In short order I was running with my new friend, "Fifteen".  We played leap frog for a bit with him passing as we went down hill (because I was in a good bit of pain) and me passing as we went up (because that felt pretty good).

Then we got to Waterline.  If there is one reason I wouldn't want to do this race again, this section is it.  You climb a hill, cross a stream, then you have to ROCK CLIMB up the side of a mountain.  I was thankful for Fifteen being right behind me because he told me which trees to grab on to and where to put my feet.

You know when I said it only hurt going down...this was the exception.  It hurt to rock climb too.

I had "run" this section once before, but I didn't remember it being THIS horrible.  It felt like I was climbing a cliff.  When I FINALLY got to the top, and I was still under the average pace I needed, I allowed myself to smile believing I would certainly make it to the finish before the cut off.

As I came into the last aide station I made the decision to only top off with water because the Tailwind concentration was so high in my pack from the last fill up.  That was an error.  When the nice volunteer filled it, she filled all the way up.  Since I did drink more of the of the concentrated mix than I realized, when the pack was topped off it diluted the mix of Tailwind quite a bit.  Thankfully I had a Huma gel with me which I went ahead and took in.  I "only" had about 6 miles to go, but they were incredibly TOUGH --MUDDY-- miles.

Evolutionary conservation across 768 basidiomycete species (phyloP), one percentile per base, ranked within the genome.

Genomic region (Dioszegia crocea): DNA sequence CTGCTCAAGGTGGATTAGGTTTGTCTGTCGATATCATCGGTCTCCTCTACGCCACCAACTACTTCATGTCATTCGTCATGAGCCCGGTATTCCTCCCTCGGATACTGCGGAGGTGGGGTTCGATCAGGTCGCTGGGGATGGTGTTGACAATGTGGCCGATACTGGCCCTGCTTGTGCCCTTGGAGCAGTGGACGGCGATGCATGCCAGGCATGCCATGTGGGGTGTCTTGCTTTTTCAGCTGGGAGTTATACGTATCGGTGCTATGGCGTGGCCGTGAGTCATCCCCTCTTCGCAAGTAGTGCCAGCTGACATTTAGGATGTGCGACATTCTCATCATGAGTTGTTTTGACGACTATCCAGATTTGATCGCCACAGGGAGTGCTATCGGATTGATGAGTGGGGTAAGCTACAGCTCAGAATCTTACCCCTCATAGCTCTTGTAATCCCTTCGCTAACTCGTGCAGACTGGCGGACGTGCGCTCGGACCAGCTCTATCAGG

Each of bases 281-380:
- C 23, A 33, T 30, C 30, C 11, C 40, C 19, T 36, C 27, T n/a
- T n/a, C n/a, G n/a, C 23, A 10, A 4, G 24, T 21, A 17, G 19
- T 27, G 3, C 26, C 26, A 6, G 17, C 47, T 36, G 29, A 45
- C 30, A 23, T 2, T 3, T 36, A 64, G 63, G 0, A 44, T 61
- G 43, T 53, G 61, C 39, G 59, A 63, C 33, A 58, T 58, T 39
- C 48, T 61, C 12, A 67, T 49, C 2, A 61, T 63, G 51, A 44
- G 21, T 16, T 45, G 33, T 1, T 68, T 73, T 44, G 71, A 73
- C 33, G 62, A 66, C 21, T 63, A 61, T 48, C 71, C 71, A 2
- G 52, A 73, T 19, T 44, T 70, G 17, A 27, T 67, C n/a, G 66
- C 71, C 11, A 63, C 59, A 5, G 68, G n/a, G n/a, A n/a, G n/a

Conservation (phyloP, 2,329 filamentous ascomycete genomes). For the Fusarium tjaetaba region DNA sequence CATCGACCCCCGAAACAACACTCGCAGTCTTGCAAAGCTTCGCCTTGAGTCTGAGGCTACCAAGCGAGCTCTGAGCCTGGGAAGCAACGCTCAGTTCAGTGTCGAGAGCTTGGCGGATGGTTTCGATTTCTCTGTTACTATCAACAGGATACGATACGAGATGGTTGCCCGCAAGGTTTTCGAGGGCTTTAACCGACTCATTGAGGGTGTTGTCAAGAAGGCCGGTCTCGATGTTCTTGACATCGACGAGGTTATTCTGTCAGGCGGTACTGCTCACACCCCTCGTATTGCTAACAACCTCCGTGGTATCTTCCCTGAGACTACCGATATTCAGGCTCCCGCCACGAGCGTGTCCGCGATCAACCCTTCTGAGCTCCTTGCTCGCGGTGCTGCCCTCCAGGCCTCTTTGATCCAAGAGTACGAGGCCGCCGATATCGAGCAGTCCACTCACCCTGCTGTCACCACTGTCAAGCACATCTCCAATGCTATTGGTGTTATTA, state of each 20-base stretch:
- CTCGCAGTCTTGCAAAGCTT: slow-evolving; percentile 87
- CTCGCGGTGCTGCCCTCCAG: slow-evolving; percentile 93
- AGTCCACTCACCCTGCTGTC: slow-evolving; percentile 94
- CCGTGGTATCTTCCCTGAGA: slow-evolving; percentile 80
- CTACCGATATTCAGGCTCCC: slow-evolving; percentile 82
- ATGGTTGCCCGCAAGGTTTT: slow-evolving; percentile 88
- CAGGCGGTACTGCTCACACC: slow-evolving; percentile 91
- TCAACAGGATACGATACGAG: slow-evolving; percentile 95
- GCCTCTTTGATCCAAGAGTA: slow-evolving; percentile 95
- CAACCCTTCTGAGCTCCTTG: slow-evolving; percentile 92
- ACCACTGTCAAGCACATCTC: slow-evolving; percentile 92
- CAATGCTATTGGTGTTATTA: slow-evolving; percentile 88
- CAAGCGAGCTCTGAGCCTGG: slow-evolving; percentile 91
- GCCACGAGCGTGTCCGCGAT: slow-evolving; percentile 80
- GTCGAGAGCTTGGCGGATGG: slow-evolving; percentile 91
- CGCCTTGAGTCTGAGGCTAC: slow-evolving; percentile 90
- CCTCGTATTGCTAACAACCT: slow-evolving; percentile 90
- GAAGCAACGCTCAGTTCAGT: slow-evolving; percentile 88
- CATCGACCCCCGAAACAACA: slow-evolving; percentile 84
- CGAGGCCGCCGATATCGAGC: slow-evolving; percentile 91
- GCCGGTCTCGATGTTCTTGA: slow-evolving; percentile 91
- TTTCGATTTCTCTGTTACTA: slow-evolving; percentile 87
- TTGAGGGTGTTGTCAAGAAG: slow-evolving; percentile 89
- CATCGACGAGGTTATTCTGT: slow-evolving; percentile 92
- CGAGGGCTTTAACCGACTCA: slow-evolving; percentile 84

At first the general trend was uphill so I was able to run and feel good (and even pass quite a few people).  But then we hit some (MUDDY) downhill sections that were increasingly PAINFUL.  Many of the guys I passed passed me back here, including "Fifteen".  I caught up with a friend who I thought would be about done by then.  On one uphill section her calfs seized up.  While I was struggling going down she was struggling going up.  We caught up with another grand-slammer and made a little train until we got to the base of the last up-hill section (Rest Shelter).